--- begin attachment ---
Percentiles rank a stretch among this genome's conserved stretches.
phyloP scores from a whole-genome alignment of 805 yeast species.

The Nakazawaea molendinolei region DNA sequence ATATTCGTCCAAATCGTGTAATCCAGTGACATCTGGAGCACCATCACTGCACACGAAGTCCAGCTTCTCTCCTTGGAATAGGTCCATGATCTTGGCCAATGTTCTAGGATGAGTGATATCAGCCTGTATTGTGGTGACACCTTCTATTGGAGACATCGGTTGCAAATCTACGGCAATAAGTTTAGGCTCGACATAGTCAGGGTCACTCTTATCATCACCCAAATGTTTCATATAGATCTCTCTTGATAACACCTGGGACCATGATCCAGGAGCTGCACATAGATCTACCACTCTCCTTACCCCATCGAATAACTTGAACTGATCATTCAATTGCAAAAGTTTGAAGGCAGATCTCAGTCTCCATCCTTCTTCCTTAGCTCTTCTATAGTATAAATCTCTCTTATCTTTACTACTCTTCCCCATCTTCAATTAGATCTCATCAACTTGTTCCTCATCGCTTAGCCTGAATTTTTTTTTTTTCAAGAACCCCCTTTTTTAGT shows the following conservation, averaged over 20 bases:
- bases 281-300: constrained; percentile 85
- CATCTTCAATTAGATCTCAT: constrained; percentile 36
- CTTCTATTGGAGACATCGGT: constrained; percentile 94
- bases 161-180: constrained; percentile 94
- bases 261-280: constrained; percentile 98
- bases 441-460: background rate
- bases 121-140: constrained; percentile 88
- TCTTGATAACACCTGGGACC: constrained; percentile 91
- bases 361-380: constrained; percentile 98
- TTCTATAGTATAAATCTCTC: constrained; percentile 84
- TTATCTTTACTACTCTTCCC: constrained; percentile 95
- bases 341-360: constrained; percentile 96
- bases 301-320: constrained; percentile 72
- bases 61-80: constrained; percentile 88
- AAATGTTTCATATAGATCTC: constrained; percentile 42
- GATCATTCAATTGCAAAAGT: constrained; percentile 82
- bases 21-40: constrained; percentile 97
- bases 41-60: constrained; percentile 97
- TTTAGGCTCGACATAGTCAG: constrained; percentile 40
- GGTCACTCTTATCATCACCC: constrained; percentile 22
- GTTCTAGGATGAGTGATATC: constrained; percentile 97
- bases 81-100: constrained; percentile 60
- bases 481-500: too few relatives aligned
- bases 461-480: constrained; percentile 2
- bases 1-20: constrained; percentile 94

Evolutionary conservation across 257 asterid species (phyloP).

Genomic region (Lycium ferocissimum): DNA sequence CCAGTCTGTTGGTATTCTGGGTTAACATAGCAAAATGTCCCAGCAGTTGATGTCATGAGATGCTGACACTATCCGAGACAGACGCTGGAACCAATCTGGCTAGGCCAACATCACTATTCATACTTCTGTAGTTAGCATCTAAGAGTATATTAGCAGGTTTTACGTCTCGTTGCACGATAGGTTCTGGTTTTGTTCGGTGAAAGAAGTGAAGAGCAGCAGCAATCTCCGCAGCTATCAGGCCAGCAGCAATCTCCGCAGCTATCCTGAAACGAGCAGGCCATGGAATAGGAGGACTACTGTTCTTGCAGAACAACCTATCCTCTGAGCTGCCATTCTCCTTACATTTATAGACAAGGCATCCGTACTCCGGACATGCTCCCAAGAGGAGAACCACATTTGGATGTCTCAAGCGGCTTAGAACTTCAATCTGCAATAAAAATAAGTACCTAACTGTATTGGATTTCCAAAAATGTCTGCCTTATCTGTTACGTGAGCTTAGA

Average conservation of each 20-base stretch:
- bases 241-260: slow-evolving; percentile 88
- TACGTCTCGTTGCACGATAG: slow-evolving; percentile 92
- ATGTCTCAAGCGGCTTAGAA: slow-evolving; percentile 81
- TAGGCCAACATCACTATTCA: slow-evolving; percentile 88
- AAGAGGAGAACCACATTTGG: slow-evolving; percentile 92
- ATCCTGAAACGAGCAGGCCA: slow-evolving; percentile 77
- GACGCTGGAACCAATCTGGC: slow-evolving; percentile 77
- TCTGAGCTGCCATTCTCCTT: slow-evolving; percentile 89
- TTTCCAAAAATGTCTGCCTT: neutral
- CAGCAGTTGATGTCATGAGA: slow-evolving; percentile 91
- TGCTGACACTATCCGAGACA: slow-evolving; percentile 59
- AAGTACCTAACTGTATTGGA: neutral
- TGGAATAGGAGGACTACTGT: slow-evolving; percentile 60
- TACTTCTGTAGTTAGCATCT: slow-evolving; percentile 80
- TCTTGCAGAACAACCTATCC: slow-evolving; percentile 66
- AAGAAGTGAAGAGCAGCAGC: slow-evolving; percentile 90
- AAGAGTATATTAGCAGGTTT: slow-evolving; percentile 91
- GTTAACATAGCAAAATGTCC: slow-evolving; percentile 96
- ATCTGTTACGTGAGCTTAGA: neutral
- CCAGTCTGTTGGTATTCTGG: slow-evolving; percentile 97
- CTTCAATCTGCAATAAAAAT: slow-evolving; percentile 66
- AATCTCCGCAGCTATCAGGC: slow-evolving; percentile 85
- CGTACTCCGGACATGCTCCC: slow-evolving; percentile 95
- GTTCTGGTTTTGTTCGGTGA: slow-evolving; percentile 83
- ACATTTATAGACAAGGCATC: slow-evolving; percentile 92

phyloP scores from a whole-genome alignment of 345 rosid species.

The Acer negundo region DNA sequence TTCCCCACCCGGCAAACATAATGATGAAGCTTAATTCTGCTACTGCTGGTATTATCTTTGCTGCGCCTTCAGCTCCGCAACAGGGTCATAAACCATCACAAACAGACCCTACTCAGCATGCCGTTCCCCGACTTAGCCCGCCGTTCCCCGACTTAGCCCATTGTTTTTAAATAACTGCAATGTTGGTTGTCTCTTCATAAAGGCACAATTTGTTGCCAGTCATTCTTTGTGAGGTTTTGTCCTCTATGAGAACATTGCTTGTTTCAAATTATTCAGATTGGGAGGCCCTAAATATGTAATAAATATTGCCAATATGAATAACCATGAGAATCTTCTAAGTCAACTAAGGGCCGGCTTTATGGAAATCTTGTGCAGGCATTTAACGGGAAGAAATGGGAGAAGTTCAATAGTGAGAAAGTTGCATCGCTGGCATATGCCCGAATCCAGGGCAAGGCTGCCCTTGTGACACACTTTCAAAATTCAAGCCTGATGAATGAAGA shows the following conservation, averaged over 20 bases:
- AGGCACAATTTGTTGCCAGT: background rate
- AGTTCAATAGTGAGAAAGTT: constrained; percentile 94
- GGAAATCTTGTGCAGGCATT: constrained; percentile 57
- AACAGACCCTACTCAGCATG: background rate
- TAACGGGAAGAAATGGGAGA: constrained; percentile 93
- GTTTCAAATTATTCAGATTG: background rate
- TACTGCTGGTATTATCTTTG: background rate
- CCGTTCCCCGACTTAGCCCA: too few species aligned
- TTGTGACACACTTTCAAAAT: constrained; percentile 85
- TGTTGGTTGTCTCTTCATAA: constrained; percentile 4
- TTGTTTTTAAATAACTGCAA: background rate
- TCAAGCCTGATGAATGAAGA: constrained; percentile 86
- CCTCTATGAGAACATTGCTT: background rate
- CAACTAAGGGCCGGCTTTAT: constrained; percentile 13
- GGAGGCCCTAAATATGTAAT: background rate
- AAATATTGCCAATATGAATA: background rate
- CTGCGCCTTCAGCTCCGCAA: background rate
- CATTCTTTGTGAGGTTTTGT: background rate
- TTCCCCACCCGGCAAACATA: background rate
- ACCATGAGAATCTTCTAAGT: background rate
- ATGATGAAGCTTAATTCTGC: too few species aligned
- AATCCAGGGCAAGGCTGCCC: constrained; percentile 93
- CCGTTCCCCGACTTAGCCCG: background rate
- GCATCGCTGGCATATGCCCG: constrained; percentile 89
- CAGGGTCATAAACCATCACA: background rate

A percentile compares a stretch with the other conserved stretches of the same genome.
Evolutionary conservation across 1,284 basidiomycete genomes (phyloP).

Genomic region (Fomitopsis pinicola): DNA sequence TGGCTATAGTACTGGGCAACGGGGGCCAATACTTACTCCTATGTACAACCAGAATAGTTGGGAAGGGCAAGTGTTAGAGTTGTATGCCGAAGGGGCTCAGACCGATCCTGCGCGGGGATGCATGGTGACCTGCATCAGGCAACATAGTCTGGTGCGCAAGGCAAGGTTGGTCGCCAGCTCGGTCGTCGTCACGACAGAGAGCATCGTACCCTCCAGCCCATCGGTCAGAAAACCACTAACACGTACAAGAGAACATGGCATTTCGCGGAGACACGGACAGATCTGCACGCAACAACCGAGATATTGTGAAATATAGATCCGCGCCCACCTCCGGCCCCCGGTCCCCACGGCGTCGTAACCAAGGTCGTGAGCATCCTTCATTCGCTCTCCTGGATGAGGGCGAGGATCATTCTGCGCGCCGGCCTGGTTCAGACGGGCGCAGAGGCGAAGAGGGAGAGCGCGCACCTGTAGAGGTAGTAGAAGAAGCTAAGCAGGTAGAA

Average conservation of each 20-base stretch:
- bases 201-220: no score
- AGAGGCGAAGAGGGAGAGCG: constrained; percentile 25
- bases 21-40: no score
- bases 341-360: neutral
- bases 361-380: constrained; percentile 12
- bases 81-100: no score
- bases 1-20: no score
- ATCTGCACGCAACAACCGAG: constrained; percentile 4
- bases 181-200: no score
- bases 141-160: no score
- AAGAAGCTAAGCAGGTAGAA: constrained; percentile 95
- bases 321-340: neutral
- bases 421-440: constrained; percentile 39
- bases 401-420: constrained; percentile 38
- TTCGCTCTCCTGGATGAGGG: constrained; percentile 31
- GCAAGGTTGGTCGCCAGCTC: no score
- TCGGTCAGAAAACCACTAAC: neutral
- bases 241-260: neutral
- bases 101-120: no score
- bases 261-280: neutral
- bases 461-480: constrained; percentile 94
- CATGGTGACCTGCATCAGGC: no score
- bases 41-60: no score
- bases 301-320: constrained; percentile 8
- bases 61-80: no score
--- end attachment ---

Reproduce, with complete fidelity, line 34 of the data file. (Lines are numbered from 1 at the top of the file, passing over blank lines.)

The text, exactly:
- ATGTCTCAAGCGGCTTAGAA: slow-evolving; percentile 81